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In principle, the distribution of audio to conference participants is somewhat simpler than the distribution of video, since audio compression and decompression is well within the capabilities of even low power workstations, and even (uncompressed) PCM audio at 64kb/s is within the capability of many networks. However, this situation is not quite as simple as may be assumed at first sight. In almost all conferences, audio is the single most important communication medium. It is more sensitive to delay than video (assuming that lip synchronisation is not an absolute priority) if two way communication is required, and is much more sensitive to jitter and packet loss than properly packetised video. This may be surprising at first, but in the face of high packet loss, video can compromise quality and resort to pure intra compression of pictures which (from a user's point of view) is relatively unaffected by packet loss. Audio has no such option. Recent tests of the Ebone UK-Paris and UK-Stockholm links show around 20-30% packet loss at 64kb/s, which results in largely incomprehensible audio.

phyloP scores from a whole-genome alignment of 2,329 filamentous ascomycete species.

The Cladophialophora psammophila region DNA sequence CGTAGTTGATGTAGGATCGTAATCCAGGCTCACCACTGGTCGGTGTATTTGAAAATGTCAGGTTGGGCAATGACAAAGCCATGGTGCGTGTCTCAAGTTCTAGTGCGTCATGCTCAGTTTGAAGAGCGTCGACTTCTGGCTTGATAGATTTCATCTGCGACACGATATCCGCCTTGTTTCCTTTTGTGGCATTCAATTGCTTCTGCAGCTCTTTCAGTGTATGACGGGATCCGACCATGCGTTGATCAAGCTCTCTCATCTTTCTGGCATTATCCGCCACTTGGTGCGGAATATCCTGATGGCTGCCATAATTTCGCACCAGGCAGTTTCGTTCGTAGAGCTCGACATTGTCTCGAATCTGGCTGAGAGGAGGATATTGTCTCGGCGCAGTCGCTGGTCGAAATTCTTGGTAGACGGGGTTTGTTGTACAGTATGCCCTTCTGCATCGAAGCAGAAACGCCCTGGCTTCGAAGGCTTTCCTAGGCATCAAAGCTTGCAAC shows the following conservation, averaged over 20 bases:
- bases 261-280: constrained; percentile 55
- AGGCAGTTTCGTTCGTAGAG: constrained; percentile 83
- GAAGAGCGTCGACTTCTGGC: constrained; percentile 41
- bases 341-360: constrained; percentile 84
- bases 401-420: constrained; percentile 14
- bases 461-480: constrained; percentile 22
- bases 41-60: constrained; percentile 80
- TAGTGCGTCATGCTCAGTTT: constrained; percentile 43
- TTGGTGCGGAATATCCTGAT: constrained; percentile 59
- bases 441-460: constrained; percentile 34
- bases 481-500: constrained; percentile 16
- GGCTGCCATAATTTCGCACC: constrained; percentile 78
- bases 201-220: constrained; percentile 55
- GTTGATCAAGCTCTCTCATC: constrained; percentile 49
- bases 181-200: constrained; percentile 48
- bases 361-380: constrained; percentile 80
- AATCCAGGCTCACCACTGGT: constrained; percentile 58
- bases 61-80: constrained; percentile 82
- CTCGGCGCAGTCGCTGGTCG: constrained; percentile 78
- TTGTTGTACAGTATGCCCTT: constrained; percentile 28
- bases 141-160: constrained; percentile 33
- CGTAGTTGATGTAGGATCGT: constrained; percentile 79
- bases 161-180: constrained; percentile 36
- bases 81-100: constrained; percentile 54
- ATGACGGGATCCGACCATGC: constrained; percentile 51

Generally speaking, audio should be multicast directly to all receiving sites from the speaker's machine. Assuming the Mbone (Multicast Tunnel Backbone) has been configured to utilise the best quality links, regardless of their geographical routing, this will subject audio to the minimum delays and packet loss. There is less of a format conversion problem than with video, as most workstations can perform the decoding of whichever format the originator chooses in software.
However, the CMMC will not be completely unused for audio distribution for several reasons: